- your baby is under 3 months and has a temperature of 38°C, or is older than 3 months and has a temperature of 39°C or higher
- your baby feels hotter than usual when you touch their back or chest, or feels sweaty
- your child is very tired or irritable
You should call 999 or go to straight to A&E if:
- your child is having difficulty breathing – you may notice grunting noises or their tummy sucking under their ribs
- there are pauses when your child breathes
- your child’s skin, tongue or lips are blue
- your child is floppy and will not wake up or stay awak
Professor Hawthorne said current regulation means pharmacists can’t dispense something different to what is written on a patient’s prescription from their GP.
It comes as the NHS is ramping up Strep A antibiotic deliveries to chemists across the nation in a bid to tackle local shortages.
David Webb, NHS England’s chief pharmacist, admitted that there may be a ‘temporary interruption of supply of some relevant antibiotics due to increased demand’.
In a letter to pharmacists across the country yesterday, he said some chemists and wholesalers have limited supply, especially for phenoxymethylpenicillin.
But manufacturers of the drug have plenty of stock and are quickly sending out deliveries to wholesalers and pharmacies, Mr Webb said.
He urged pharmacies to work together to understand the local availability of the drugs and to order additional stock ‘sensibly’ in line with patient demand. Ordering ‘excessive quantities’ will only put more pressure on the supply chain, Mr Webb said.
He added that the health service is ‘working closely’ with the Department of Health and Social Care, ‘which has overall responsibility for medicines supply and has taken actions to help ensure medicines continue to be available’.
However, parents have told of their stress in trying to access the antibiotics for their ill children.
Tif Dickinson, from Plymouth, told The Guardian that she had to phone six local pharmacies until she got one bottle of antibiotics – half the amount a GP prescribed to treat her 10-year-old daughter’s Strep A infection.
One chemist told her that it was not expected more stock until January, while others didn’t know when they would get more drugs.
Ms Dickinson told the newspaper that she feels ‘lucky’ to have tracked down half a course of treatment but she shouldn’t have to try so hard to get ‘basic treatment’.
It comes as a pupil at a school in Sussex has suspected to have died from iGAS, the UKHSA said today.
The pupil, whose age nor gender were given, had attended Hove Park School.
But local newspaper The Argus reported that the student was a 12-years-old girl and treated at the Royal Alexandra Children’s Hospital after a referral from her GP.
Specialists from the UKHSA are working with Brighton and Hove City Council to support the school following the death.
A pupil in Sussex has suspected to have died from iGAS, the UKHSA said today. The youngster, whose age nor gender were given, had attended Hove Park School (pictured)
Local newspaper The Argus reported that the student was a 12-years-old girl and treated at the Royal Alexandra Children’s Hospital (pictured) after a referral from her GP
Dr Rachael Hornigold, consultant in health protection at UKHSA South East, said: ‘We are extremely saddened to hear about the death of a young child and our thoughts are with their family, friends and the local community.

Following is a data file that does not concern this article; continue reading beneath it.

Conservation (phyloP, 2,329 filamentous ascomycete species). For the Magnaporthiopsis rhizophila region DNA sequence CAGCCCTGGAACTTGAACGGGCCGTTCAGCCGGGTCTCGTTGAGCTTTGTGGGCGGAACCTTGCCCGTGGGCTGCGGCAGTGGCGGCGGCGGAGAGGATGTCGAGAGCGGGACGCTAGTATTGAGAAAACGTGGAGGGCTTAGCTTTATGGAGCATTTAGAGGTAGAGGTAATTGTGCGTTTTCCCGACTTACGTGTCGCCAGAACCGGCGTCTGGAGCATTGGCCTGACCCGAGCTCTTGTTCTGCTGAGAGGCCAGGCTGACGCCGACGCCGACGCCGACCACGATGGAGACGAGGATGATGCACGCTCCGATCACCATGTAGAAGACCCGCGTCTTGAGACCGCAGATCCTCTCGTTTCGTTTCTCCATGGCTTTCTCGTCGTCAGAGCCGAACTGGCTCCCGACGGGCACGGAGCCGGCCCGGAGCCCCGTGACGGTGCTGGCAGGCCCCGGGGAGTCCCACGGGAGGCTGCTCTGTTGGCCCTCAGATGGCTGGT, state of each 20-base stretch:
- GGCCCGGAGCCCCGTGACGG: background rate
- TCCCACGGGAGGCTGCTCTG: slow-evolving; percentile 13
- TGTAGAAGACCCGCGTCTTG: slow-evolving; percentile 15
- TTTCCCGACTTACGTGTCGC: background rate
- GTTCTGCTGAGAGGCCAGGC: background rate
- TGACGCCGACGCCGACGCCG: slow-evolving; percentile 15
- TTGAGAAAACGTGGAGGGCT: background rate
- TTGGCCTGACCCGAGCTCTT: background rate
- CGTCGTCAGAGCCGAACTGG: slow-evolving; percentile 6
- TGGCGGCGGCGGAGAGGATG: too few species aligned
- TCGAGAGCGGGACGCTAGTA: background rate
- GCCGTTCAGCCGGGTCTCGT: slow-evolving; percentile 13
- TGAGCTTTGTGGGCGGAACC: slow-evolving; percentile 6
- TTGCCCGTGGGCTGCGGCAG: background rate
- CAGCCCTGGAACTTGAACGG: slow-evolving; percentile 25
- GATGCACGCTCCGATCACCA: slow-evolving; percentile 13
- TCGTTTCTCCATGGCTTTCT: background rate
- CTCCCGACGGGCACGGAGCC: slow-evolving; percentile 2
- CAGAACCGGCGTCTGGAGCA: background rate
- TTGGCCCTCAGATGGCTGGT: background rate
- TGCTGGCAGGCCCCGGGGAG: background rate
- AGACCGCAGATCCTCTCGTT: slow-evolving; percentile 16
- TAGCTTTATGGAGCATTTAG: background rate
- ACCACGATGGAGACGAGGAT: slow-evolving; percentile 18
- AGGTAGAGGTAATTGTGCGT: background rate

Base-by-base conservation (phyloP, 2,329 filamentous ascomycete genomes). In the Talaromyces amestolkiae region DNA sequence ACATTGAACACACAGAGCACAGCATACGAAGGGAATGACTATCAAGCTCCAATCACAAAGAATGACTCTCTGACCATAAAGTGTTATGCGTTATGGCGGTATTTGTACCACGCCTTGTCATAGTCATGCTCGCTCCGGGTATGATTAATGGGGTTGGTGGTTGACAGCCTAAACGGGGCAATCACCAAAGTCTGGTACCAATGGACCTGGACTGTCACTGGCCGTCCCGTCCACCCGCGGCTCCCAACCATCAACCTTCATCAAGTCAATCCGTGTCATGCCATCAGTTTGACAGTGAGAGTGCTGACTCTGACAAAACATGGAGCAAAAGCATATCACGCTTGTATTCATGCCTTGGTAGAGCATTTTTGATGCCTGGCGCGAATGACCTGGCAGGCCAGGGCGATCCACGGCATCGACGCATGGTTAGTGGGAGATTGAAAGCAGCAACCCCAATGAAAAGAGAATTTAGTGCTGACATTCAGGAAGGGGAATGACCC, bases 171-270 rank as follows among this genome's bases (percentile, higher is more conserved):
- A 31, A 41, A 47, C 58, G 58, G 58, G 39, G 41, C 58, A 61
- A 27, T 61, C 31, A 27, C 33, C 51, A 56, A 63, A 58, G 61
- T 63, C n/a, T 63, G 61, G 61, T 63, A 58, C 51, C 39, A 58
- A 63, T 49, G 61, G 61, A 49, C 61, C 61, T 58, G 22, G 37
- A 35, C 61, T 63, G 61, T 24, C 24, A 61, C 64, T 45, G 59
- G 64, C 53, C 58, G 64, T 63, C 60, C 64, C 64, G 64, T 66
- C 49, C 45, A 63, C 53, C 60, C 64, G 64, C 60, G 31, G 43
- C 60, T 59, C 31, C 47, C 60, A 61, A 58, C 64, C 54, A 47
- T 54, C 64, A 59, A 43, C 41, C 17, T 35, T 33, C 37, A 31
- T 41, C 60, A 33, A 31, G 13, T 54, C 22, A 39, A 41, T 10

‘Infection with Group A Streptococcus bacterium usually causes a sore throat, scarlet fever or skin rash, and is passed by physical contact or through droplets from sneezing or coughing.
‘In very rare cases, the infection can become invasive and enter parts of the body where bacteria aren’t normally found, which can be serious.
‘We will implement public health actions, including advice to the city council and school community.’
Alistair Hill, director of public health at Brighton & Hove City Council said: ‘We are working with the UKHSA and Hove Park School following the death of a pupil who attended the school.
‘We offer our heartfelt condolences to the family, friends, and the whole school community who will all be deeply affected by the very tragic loss of this young child, and we are providing our support to them at this incredibly sad time.
‘While we cannot comment on individual cases, we ask that the privacy of the family is respected.
‘As a precaution, we have also been working closely with the school to raise awareness amongst parents and carers of the signs and symptoms of Group A Streptococcal infections, and what to do if a child develops these, including iGAS.’
It comes as Britain’s top doctors today issued fresh guidance on the symptoms of Strep A and the steps worried parents should take after warning that current advice isn’t clear enough.
The surge in cases and resulting fears has left the NHS in ‘meltdown’, with parents of sick children swamping GP practices, A&E units and 111 call centres.
This is on top of normal winter pressures — which sees extra demand due to the cold weather and flu every year — and more patients needing NHS care due to spikes in flu and RSV.
Some hospitals have postponed routine procedures, while others have warned of hundreds of children attending A&E per day, some of whom face 10-hour waits.
Professor Hawthorne said ‘we want to see good public health messaging across the UK’ that makes it ‘clear to parents when they should seek help’ — as well as when ‘they don’t need to’.
Camila Rose Burns (pictured), from Bolton in Greater Manchester, was admitted to hospital 11 days ago and doctors confirmed she was had the usually-mild bacterial infection
Now, the ‘special little’ four-year-old is in the fight for her life. Mr Burns said he’s told her how much everyone loves her, and said everyone is hoping for a miracle
UK’s top doctors issue new Strep A guidance for parents after warning unclear advice on symptoms in kids has left NHS in ‘meltdown’
Britain’s most senior doctors have today issued fresh guidance on the symptoms of Strep A and the steps worried parents should take after warning that current advice isn’t clear enough.
NHS services have been left in ‘meltdown’ from the bug outbreak, with GP surgeries, A&Es and 111 call centres overwhelmed by a wave of parents panicking that their child may be infected.
Professor Kamila Hawthorne, chair of the Royal College of General Practitioners (RCGP), said ‘we want to see good public health messaging across the UK’.
The RCGP, working with two other royal colleges, said it was important to make it ‘clear to parents when they should seek help’ — as well as when ‘they don’t need to’.